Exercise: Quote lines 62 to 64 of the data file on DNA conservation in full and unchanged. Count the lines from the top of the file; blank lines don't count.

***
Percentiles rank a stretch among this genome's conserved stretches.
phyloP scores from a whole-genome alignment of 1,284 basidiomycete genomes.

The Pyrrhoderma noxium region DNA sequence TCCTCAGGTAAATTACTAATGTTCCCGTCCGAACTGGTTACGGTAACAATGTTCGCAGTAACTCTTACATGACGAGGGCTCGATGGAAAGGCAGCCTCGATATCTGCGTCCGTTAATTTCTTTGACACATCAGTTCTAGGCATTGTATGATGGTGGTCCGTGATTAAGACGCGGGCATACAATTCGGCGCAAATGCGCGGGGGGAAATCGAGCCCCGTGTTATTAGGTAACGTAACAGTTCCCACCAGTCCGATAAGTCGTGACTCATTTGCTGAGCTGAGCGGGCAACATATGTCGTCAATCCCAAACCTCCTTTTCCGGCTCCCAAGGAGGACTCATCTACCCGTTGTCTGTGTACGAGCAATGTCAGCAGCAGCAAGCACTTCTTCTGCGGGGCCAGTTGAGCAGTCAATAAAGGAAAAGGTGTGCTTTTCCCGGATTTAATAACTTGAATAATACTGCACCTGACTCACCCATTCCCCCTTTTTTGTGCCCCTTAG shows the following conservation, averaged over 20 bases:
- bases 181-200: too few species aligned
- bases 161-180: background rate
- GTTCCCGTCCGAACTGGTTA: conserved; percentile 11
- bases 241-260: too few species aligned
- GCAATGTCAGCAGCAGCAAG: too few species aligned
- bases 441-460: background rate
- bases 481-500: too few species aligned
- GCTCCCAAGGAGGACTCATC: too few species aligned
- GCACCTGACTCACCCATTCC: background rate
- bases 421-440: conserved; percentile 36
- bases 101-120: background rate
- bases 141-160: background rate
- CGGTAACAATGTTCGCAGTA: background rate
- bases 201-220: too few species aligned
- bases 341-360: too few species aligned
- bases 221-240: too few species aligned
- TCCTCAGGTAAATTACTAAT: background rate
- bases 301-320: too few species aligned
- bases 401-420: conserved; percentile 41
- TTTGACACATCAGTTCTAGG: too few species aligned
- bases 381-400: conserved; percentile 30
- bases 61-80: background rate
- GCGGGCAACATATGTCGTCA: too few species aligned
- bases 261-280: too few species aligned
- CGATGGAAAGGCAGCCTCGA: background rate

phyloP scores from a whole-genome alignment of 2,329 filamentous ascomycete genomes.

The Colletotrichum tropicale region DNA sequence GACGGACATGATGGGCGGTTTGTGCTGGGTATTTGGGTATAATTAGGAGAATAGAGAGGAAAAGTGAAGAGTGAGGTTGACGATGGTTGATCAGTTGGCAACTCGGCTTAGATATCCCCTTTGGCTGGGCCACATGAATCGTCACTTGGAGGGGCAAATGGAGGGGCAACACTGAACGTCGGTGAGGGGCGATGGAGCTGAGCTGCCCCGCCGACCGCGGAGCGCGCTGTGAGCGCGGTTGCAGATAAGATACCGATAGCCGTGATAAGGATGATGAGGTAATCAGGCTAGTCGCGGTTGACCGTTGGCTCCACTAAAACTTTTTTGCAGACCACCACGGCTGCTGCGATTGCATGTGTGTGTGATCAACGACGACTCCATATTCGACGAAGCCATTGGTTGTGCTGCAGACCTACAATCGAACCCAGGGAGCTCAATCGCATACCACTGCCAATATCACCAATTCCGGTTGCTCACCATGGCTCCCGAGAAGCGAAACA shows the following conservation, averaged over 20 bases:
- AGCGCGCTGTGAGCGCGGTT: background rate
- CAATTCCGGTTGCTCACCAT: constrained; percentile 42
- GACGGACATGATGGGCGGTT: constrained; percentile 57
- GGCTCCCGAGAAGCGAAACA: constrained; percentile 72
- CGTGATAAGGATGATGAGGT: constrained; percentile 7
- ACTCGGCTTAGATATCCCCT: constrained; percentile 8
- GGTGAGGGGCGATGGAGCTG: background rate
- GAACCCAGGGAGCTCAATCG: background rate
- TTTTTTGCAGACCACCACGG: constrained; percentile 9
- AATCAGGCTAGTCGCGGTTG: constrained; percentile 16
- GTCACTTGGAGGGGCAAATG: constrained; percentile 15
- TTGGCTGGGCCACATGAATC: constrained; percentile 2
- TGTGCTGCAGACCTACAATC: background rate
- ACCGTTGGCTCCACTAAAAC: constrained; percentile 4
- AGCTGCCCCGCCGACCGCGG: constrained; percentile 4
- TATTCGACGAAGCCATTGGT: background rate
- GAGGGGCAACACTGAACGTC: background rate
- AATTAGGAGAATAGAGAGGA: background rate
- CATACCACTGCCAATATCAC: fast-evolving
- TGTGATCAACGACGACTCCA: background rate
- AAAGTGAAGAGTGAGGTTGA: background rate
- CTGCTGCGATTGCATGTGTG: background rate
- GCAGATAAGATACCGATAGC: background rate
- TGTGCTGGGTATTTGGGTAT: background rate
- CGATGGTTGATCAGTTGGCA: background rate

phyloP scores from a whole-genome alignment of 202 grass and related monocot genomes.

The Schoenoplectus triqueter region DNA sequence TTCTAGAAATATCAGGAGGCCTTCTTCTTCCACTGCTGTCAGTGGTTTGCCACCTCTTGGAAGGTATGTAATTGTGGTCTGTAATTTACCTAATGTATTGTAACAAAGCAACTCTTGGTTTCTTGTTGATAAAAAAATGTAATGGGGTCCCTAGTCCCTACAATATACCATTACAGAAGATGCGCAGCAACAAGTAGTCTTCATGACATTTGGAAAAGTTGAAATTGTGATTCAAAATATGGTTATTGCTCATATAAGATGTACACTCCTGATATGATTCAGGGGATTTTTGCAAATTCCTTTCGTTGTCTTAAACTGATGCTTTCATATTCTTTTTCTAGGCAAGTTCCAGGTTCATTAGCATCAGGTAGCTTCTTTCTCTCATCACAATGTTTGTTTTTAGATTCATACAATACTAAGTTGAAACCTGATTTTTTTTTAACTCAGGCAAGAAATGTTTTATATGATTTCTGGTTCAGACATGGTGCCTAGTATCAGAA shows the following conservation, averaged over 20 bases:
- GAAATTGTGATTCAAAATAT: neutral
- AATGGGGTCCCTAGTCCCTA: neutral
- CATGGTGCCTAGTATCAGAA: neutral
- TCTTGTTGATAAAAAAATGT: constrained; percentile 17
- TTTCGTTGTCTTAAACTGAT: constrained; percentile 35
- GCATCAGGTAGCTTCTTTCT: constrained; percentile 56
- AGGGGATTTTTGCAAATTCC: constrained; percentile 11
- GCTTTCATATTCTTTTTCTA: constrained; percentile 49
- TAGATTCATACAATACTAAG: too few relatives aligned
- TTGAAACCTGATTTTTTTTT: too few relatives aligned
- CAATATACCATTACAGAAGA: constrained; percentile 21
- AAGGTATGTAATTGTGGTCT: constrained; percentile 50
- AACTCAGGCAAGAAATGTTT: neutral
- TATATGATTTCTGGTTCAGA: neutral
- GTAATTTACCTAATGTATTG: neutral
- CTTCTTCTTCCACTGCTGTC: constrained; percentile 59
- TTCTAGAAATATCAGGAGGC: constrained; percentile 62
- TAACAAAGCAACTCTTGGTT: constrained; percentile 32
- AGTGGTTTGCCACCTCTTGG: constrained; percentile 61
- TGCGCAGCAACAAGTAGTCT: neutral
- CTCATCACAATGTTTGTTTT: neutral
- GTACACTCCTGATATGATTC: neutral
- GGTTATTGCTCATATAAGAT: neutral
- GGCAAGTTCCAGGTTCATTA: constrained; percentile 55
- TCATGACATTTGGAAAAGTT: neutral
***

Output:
- TTTCGTTGTCTTAAACTGAT: constrained; percentile 35
- GCATCAGGTAGCTTCTTTCT: constrained; percentile 56
- AGGGGATTTTTGCAAATTCC: constrained; percentile 11